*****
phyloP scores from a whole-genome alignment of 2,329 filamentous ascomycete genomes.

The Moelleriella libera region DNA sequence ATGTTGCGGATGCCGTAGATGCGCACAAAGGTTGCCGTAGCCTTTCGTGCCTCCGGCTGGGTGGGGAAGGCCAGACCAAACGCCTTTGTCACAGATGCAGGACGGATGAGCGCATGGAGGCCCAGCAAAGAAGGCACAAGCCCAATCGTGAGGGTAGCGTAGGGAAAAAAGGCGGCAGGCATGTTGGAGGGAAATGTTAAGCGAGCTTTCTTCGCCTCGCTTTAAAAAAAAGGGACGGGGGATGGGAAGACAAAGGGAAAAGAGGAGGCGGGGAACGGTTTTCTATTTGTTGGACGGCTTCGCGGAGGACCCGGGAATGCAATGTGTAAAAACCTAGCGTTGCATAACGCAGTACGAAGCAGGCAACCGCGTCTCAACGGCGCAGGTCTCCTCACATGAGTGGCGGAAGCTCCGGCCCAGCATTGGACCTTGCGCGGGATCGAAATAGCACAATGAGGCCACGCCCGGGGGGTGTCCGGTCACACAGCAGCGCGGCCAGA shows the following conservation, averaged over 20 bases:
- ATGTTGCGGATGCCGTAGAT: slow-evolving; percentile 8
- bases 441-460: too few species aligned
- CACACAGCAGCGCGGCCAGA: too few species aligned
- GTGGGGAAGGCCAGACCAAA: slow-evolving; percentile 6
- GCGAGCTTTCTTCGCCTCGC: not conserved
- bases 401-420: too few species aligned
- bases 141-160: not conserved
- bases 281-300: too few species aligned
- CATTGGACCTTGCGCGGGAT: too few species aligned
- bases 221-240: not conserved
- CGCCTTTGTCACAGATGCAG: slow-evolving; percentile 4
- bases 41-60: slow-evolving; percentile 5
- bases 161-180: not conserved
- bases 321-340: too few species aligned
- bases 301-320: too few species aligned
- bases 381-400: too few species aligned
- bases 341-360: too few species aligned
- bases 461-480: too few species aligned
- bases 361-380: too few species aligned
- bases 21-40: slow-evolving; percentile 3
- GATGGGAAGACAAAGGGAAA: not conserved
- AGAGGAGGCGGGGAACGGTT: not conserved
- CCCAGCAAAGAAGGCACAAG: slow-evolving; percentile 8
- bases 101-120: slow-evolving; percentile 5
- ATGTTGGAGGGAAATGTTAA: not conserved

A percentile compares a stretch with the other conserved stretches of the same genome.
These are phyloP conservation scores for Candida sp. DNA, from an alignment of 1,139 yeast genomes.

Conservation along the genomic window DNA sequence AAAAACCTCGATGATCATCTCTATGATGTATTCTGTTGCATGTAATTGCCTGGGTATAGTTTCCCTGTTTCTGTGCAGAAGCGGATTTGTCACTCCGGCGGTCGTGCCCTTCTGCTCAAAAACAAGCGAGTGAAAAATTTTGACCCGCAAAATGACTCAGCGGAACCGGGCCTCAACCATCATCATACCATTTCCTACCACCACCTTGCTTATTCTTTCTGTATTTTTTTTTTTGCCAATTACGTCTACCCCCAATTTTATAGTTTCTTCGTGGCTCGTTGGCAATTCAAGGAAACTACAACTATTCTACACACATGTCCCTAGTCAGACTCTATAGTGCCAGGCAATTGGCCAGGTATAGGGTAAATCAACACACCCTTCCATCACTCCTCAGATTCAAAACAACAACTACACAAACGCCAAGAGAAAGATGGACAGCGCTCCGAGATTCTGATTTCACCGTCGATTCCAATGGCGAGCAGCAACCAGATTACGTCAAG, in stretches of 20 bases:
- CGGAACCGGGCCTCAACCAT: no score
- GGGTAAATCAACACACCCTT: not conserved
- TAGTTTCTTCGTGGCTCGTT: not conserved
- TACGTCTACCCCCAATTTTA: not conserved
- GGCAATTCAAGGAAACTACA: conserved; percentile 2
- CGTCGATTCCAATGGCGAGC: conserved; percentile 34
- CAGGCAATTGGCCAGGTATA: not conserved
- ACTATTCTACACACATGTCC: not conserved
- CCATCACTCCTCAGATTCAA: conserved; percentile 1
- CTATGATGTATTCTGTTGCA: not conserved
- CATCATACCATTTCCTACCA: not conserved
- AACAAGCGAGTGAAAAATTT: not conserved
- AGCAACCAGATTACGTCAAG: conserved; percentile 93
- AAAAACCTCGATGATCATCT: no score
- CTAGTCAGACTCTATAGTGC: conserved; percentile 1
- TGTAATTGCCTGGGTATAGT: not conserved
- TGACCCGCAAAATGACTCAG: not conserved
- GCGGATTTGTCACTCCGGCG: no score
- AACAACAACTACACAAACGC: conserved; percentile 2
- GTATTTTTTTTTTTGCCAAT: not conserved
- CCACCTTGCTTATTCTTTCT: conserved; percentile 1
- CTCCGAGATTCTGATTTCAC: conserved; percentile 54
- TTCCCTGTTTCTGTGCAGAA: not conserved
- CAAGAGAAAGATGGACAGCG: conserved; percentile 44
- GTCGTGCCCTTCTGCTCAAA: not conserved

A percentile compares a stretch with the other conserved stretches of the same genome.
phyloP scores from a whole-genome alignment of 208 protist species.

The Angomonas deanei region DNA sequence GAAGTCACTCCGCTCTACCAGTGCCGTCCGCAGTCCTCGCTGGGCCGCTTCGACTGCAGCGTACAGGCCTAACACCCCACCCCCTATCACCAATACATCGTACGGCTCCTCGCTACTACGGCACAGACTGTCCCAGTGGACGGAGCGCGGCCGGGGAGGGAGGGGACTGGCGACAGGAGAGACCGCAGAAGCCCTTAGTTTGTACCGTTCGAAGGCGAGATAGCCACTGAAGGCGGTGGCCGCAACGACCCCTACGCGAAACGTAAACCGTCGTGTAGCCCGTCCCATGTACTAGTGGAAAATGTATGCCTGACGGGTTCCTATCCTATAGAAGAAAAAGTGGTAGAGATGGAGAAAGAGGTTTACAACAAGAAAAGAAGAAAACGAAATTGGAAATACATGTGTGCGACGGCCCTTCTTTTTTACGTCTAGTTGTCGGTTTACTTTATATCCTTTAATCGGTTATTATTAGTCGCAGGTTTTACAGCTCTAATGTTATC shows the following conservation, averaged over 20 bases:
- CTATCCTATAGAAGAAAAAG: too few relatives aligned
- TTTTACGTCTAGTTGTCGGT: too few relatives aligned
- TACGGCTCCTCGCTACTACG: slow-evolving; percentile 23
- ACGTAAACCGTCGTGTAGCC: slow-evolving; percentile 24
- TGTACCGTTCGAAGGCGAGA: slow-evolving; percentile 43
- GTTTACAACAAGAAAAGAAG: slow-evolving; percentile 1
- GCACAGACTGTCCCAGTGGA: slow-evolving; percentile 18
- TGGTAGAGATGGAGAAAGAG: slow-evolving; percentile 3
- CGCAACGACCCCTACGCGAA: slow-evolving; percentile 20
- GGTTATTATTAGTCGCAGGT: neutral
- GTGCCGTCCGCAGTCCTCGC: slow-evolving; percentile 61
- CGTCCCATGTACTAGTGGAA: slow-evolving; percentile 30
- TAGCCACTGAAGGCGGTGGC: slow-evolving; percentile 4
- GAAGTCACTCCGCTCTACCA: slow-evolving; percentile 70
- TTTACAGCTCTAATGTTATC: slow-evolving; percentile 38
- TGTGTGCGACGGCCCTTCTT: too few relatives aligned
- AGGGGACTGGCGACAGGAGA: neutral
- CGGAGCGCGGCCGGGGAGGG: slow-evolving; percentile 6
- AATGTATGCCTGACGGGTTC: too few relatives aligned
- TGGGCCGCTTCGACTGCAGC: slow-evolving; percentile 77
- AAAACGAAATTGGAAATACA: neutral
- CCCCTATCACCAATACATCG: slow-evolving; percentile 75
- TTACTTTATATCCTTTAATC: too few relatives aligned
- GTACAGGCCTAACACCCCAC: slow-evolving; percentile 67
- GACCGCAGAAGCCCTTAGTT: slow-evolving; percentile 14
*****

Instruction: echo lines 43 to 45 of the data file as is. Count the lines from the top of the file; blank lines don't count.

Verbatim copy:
- AGCAACCAGATTACGTCAAG: conserved; percentile 93
- AAAAACCTCGATGATCATCT: no score
- CTAGTCAGACTCTATAGTGC: conserved; percentile 1